How Immigrant Learns to Assimilate into Foreign Culture - Anatole Faykin

How to Assimilate

Three Parts:

If you plan on moving to another country or visiting one for an extended period of time, being able to assimilate into the culture can enhance the experience and make your time there more enjoyable and more meaningful. Part of the assimilation process is based on maintaining a healthy attitude, but a larger portion requires you to actually throw yourself into the culture and mingle with those who are a part of it.


Do Your Research

  1. Prepare yourself beforehand.Learn as much about the foreign culture as possible before immersing yourself in it. Feeling prepared may reduce the anxiety you feel once you get there, thereby allowing you to assimilate at a more comfortable pace.
    • Don't expect to learn everything there is to know, though. Firsthand experience is almost always a better teacher than secondhand source material. Preparing yourself before you embark on the adventure can give you an advantage, but you'll still need to make considerable effort to assimilate into the culture once you arrive.
  2. Learn the language.You don't need to become fluent, but you should at least learn enough of the language to ask for essential information and hold basic conversations with the locals.
    • Note that many languages have both "familiar" and "polite" speech forms, and you'll need to know which is which to avoid offending others.
    • Do your best to learn as much as possible, but don't worry if you make a few mistakes. Most people will appreciate the effort you've made to learn the language even if you don't perfect it.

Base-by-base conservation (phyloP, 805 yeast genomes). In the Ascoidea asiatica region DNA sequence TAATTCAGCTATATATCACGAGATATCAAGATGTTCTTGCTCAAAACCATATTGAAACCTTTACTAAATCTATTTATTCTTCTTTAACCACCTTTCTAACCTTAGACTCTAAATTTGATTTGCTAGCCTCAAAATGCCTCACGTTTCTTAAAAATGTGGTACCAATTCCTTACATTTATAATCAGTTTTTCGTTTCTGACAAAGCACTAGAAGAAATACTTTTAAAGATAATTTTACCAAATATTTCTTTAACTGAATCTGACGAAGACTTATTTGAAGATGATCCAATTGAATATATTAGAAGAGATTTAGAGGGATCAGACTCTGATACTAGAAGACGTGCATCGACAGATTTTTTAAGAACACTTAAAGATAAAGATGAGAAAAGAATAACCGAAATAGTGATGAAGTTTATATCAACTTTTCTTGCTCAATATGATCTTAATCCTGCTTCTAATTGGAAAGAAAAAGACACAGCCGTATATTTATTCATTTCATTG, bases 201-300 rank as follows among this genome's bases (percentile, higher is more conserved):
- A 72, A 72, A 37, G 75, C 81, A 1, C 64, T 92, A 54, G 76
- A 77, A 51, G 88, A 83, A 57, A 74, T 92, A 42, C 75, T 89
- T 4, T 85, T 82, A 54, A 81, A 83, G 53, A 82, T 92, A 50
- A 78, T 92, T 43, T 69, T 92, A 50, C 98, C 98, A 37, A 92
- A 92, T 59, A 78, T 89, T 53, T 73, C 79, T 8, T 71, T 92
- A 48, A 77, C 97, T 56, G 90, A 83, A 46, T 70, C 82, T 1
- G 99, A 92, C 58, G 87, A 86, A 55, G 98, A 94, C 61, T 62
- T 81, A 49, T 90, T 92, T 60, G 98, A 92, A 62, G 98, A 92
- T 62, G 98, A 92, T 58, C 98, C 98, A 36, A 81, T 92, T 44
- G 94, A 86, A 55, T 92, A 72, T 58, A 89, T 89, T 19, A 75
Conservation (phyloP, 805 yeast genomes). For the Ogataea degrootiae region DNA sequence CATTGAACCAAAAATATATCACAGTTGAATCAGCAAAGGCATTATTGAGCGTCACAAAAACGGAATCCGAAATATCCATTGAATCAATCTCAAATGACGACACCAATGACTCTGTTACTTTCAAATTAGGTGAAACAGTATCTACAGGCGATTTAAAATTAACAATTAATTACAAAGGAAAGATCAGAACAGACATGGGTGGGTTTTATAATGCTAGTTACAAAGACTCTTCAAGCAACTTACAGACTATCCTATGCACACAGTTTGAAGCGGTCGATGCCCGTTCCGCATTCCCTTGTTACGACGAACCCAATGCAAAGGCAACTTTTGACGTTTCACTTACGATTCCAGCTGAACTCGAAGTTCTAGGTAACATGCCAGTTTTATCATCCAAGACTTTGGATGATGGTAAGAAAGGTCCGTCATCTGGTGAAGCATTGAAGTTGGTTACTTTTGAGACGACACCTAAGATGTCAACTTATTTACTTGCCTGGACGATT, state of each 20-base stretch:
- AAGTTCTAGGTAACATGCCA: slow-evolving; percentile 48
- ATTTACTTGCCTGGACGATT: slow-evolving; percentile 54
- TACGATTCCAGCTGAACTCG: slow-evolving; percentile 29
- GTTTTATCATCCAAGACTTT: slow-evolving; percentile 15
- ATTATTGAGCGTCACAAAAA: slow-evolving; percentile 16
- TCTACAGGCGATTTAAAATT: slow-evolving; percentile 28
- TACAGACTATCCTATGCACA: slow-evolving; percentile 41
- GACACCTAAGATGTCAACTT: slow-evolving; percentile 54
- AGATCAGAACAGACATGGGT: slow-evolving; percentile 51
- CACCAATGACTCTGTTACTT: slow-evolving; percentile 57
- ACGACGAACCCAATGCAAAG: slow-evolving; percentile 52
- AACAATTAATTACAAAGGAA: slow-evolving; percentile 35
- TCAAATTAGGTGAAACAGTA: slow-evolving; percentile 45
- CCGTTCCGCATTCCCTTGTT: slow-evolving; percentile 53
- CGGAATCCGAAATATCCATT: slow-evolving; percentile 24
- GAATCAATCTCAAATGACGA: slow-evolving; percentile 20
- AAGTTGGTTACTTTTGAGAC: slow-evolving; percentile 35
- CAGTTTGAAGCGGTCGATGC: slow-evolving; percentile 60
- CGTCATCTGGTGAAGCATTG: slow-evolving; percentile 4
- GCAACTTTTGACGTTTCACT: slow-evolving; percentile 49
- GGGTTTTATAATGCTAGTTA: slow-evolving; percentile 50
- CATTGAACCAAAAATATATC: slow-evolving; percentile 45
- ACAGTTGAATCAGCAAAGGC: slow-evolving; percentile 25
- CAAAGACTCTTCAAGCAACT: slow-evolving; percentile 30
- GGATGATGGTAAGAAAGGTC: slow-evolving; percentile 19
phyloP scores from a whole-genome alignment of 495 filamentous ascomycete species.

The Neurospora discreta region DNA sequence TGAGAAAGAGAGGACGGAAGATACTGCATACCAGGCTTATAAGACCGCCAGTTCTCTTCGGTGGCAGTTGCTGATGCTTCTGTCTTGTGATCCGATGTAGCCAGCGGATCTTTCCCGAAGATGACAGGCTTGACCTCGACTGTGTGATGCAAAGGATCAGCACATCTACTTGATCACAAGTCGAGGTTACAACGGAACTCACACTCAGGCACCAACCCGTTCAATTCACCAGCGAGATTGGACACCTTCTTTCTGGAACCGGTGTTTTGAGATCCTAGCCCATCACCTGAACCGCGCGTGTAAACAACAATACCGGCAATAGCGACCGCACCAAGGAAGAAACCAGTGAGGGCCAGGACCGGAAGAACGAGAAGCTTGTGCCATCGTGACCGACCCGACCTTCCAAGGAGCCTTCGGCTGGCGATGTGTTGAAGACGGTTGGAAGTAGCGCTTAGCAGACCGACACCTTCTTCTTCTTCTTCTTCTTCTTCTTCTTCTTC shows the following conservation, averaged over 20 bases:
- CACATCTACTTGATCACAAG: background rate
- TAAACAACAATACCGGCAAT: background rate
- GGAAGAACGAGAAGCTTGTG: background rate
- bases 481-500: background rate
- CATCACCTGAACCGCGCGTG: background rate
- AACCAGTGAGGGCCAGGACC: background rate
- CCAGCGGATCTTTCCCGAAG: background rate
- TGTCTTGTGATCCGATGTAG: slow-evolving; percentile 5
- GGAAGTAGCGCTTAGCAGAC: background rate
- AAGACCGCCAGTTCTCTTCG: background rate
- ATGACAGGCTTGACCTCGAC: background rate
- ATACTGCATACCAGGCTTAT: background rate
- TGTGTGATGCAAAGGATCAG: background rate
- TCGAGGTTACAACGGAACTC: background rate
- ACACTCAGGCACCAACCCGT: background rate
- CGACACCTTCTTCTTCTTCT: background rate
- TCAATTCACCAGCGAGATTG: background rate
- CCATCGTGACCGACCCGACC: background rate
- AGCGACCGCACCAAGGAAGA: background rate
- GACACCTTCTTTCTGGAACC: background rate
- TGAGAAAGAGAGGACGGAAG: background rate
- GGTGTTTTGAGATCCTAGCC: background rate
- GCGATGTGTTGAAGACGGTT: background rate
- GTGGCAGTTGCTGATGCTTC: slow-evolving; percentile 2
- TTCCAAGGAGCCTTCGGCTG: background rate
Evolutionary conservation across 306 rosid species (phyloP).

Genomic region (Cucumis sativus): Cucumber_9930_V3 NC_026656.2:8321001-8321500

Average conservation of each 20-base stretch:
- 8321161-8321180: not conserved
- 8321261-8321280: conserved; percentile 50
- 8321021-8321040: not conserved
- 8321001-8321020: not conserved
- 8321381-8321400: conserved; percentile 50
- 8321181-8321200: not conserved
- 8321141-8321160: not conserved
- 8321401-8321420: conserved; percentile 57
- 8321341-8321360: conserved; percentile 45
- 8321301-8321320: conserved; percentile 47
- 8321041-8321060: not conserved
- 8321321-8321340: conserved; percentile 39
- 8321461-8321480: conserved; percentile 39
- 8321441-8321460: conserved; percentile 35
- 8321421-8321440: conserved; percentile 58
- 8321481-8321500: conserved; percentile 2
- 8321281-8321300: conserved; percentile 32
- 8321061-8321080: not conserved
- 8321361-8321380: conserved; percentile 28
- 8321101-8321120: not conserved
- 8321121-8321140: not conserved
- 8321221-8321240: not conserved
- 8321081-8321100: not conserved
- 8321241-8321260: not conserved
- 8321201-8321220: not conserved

3. Beware of differences in nonverbal communication.Nonverbal communication can be just as important as verbal language. Gestures have different meanings in different cultures, and if you aren't careful, you could easily use the wrong one and cause a misunderstanding.
    • For example, creating a circle by touching your thumb and forefinger together would be considered an "okay" sign in the United States, but in Brazil, the same gesture is used as a profanity.
    • If you aren't able to master all of the nonverbal communication cues, at least try to learn which gestures are considered rude or profane so you can avoid using them.
  4. Study the culture.Spend time actually studying the culture itself. Read about it in books or online, watch informative videos, and talk to people who could tell you about the area you'll be visiting.
    • Pay special attention to the most common areas of cultural difference: religion, political structure, customs, and etiquette.
    • If you have any colleagues who have been there before, talk to them for firsthand knowledge. You could also contact the embassy or consulate of that country.

Maintain the Right Attitude

  1. Humble yourself and keep an open mind.No matter how different the other culture seems, try not to look down on it. You can disagree with the way certain things are done, but ultimately, you must be willing to accept things the way they are.